The Clean Energy Council (CEC) recently released to its members their quarterly renewable projects report, which showed only one renewable project, Stubbo solar farm, reached financial close in Q3-2022. The 400MW Stubbo solar farm situated in NSW demonstrates the slowing of the renewable industry. Renewable project growth has slowed by almost 30% compared to Q2 -2022 and over 60% slower than Q3 -2021.
While politicians are talking up the prospects of a renewable energy driven industry to reduce the impact of climate change, the reality reaching the 44GW target outlined by the federal government may be hard to achieve at the current rate of growth. To meet the 44GW target by 2030, a significant number of new wind, solar and storage projects need to come online. If these projects do not happen, the retiring coal generators cannot be replaced and may be forced to remain online.
The CEC says investment in renewable is at an all-time low. Quarterly investment has dropped almost 60% to $418M.
As well as the federal announcements, QLD and VIC have also announced ambitious renewable targets linked to the transition from coal fired generation.
Recently the Federal Minster for Climate Change and Energy estimated Australia must install 22,000 500-watt solar panels every day for eight years, along with 40 seven-megawatt wind turbines every month, backed by at least 10,000 kilometres of additional transmission lines to meet its commitment to reduce emissions by 43 per cent by 2030. This is what is required for us to reach a target of 82% renewables by 2030.
While only one project reached financial close last quarter, three projects started construction during Q3-2022 with an increase of installed capacity of 902MW. As well as another two projects that completed commissioning during Q3-2022.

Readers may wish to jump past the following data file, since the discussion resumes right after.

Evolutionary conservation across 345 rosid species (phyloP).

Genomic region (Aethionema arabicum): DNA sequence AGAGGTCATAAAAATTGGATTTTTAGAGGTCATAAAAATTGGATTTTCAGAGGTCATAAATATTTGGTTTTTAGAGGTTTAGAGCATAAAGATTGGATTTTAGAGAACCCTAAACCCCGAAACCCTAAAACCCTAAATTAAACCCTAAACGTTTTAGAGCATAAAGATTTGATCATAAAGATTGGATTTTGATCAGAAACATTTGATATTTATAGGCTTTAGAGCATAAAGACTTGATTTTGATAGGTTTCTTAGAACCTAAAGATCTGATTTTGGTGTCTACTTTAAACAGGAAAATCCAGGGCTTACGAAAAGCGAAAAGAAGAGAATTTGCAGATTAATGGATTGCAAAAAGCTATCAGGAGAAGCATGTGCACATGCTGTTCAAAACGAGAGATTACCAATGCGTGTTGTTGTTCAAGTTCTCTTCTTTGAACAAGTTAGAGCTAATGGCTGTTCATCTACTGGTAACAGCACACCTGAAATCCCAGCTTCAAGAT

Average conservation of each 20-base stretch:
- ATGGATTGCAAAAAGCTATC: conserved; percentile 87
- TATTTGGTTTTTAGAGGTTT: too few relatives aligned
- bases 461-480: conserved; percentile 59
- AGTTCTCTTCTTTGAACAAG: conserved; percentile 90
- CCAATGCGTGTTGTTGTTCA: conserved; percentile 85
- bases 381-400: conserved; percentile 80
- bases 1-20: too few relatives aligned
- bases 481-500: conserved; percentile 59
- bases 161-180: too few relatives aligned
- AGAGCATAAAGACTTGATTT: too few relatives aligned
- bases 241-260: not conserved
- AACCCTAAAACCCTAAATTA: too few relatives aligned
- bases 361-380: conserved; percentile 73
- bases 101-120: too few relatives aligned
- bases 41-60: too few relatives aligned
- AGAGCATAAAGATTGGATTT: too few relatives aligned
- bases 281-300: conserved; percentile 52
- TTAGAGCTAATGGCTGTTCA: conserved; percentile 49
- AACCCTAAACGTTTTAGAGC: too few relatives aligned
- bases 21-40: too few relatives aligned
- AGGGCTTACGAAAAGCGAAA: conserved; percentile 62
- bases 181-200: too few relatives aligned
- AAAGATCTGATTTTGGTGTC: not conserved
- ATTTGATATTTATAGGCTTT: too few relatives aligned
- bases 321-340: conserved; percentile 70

The Stubbo solar farm project also included a storage device, being the only storage device to reach financial close.
Currently, there are 247 financially committed renewable projects in Australia, with 221 under construction and 169 undergoing commissioning.
The CEC notes that the desire to build new solar, wind, pumped hydro, and transmission lines are meeting opposition from local communities. For example, projects like the Chalumbin wind farm, situated next to World Heritage-listed rainforests in North Queensland are reducing the number of wind turbines they are installing by half due to the concerns from the local community. Another example being part of the Queensland government’s renewable plan which included the construction of the largest pump storage hydro station near Mackay. Mackay locals later found out one of their towns has the potential to be flooded as part of the mega project.
With ambitious renewable targets being spruced by politicians and businesses actively seeking renewable energy to aid in the decarbonisation of their operations, the question of where and when these projects will be delivered needs to be asked. The majority of people support the transition to renewables but obviously not in their backyard.